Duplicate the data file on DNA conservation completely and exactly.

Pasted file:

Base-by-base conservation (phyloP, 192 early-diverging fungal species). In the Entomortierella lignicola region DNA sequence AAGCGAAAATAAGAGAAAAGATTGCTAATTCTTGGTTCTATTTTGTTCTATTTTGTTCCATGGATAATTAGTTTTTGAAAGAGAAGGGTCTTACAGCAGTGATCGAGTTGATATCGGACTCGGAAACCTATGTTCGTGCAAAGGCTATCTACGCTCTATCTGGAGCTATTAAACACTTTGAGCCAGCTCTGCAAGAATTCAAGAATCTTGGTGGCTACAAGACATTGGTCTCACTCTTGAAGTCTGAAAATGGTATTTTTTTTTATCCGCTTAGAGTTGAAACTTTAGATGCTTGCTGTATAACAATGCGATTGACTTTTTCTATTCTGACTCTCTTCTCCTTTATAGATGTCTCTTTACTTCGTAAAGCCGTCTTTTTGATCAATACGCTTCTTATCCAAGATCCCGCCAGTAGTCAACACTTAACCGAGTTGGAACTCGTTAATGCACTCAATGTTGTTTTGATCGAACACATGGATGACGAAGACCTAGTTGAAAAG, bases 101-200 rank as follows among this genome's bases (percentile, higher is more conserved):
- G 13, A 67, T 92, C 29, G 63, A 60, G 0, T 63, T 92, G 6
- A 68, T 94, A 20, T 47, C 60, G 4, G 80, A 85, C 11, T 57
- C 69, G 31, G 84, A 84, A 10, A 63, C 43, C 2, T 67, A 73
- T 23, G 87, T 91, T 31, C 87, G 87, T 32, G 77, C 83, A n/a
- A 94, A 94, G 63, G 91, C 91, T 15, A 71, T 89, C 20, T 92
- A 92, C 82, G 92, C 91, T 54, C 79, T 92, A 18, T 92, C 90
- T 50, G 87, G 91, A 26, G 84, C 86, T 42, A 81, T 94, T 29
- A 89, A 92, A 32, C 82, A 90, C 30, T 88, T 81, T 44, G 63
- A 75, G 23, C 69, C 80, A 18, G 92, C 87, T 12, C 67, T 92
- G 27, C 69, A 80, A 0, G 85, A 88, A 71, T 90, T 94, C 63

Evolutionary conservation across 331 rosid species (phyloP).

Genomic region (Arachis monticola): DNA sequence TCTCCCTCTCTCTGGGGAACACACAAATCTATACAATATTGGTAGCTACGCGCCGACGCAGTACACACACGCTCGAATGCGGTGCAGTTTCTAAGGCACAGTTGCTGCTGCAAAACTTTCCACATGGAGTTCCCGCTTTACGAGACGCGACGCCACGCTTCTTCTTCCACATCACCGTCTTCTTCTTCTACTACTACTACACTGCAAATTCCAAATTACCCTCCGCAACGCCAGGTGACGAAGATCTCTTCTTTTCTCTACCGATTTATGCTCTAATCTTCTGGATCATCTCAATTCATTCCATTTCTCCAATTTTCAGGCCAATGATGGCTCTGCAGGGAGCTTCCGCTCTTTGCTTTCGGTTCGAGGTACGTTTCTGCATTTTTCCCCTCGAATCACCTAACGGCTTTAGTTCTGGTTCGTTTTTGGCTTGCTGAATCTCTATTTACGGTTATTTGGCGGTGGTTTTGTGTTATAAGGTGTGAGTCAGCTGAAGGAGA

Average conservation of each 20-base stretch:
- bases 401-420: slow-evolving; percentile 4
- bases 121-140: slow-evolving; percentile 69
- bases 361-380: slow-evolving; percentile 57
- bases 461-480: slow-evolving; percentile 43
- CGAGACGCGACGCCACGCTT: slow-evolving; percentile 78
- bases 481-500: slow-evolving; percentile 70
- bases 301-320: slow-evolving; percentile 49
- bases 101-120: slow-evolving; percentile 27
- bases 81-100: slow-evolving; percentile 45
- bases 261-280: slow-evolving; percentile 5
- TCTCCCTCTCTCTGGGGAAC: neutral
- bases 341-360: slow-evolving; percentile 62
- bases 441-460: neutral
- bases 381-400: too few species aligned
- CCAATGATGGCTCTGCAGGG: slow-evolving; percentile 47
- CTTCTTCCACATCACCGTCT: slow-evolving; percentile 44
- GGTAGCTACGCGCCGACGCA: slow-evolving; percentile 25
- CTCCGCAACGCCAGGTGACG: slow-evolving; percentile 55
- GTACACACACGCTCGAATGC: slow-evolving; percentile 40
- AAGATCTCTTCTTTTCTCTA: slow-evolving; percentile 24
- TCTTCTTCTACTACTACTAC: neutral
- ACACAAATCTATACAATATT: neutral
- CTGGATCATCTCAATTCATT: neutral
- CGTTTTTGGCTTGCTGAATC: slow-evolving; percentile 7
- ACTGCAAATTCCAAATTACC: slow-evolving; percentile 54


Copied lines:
Base-by-base conservation (phyloP, 192 early-diverging fungal species). In the Entomortierella lignicola region DNA sequence AAGCGAAAATAAGAGAAAAGATTGCTAATTCTTGGTTCTATTTTGTTCTATTTTGTTCCATGGATAATTAGTTTTTGAAAGAGAAGGGTCTTACAGCAGTGATCGAGTTGATATCGGACTCGGAAACCTATGTTCGTGCAAAGGCTATCTACGCTCTATCTGGAGCTATTAAACACTTTGAGCCAGCTCTGCAAGAATTCAAGAATCTTGGTGGCTACAAGACATTGGTCTCACTCTTGAAGTCTGAAAATGGTATTTTTTTTTATCCGCTTAGAGTTGAAACTTTAGATGCTTGCTGTATAACAATGCGATTGACTTTTTCTATTCTGACTCTCTTCTCCTTTATAGATGTCTCTTTACTTCGTAAAGCCGTCTTTTTGATCAATACGCTTCTTATCCAAGATCCCGCCAGTAGTCAACACTTAACCGAGTTGGAACTCGTTAATGCACTCAATGTTGTTTTGATCGAACACATGGATGACGAAGACCTAGTTGAAAAG, bases 101-200 rank as follows among this genome's bases (percentile, higher is more conserved):
- G 13, A 67, T 92, C 29, G 63, A 60, G 0, T 63, T 92, G 6
- A 68, T 94, A 20, T 47, C 60, G 4, G 80, A 85, C 11, T 57
- C 69, G 31, G 84, A 84, A 10, A 63, C 43, C 2, T 67, A 73
- T 23, G 87, T 91, T 31, C 87, G 87, T 32, G 77, C 83, A n/a
- A 94, A 94, G 63, G 91, C 91, T 15, A 71, T 89, C 20, T 92
- A 92, C 82, G 92, C 91, T 54, C 79, T 92, A 18, T 92, C 90
- T 50, G 87, G 91, A 26, G 84, C 86, T 42, A 81, T 94, T 29
- A 89, A 92, A 32, C 82, A 90, C 30, T 88, T 81, T 44, G 63
- A 75, G 23, C 69, C 80, A 18, G 92, C 87, T 12, C 67, T 92
- G 27, C 69, A 80, A 0, G 85, A 88, A 71, T 90, T 94, C 63

Evolutionary conservation across 331 rosid species (phyloP).

Genomic region (Arachis monticola): DNA sequence TCTCCCTCTCTCTGGGGAACACACAAATCTATACAATATTGGTAGCTACGCGCCGACGCAGTACACACACGCTCGAATGCGGTGCAGTTTCTAAGGCACAGTTGCTGCTGCAAAACTTTCCACATGGAGTTCCCGCTTTACGAGACGCGACGCCACGCTTCTTCTTCCACATCACCGTCTTCTTCTTCTACTACTACTACACTGCAAATTCCAAATTACCCTCCGCAACGCCAGGTGACGAAGATCTCTTCTTTTCTCTACCGATTTATGCTCTAATCTTCTGGATCATCTCAATTCATTCCATTTCTCCAATTTTCAGGCCAATGATGGCTCTGCAGGGAGCTTCCGCTCTTTGCTTTCGGTTCGAGGTACGTTTCTGCATTTTTCCCCTCGAATCACCTAACGGCTTTAGTTCTGGTTCGTTTTTGGCTTGCTGAATCTCTATTTACGGTTATTTGGCGGTGGTTTTGTGTTATAAGGTGTGAGTCAGCTGAAGGAGA

Average conservation of each 20-base stretch:
- bases 401-420: slow-evolving; percentile 4
- bases 121-140: slow-evolving; percentile 69
- bases 361-380: slow-evolving; percentile 57
- bases 461-480: slow-evolving; percentile 43
- CGAGACGCGACGCCACGCTT: slow-evolving; percentile 78
- bases 481-500: slow-evolving; percentile 70
- bases 301-320: slow-evolving; percentile 49
- bases 101-120: slow-evolving; percentile 27
- bases 81-100: slow-evolving; percentile 45
- bases 261-280: slow-evolving; percentile 5
- TCTCCCTCTCTCTGGGGAAC: neutral
- bases 341-360: slow-evolving; percentile 62
- bases 441-460: neutral
- bases 381-400: too few species aligned
- CCAATGATGGCTCTGCAGGG: slow-evolving; percentile 47
- CTTCTTCCACATCACCGTCT: slow-evolving; percentile 44
- GGTAGCTACGCGCCGACGCA: slow-evolving; percentile 25
- CTCCGCAACGCCAGGTGACG: slow-evolving; percentile 55
- GTACACACACGCTCGAATGC: slow-evolving; percentile 40
- AAGATCTCTTCTTTTCTCTA: slow-evolving; percentile 24
- TCTTCTTCTACTACTACTAC: neutral
- ACACAAATCTATACAATATT: neutral
- CTGGATCATCTCAATTCATT: neutral
- CGTTTTTGGCTTGCTGAATC: slow-evolving; percentile 7
- ACTGCAAATTCCAAATTACC: slow-evolving; percentile 54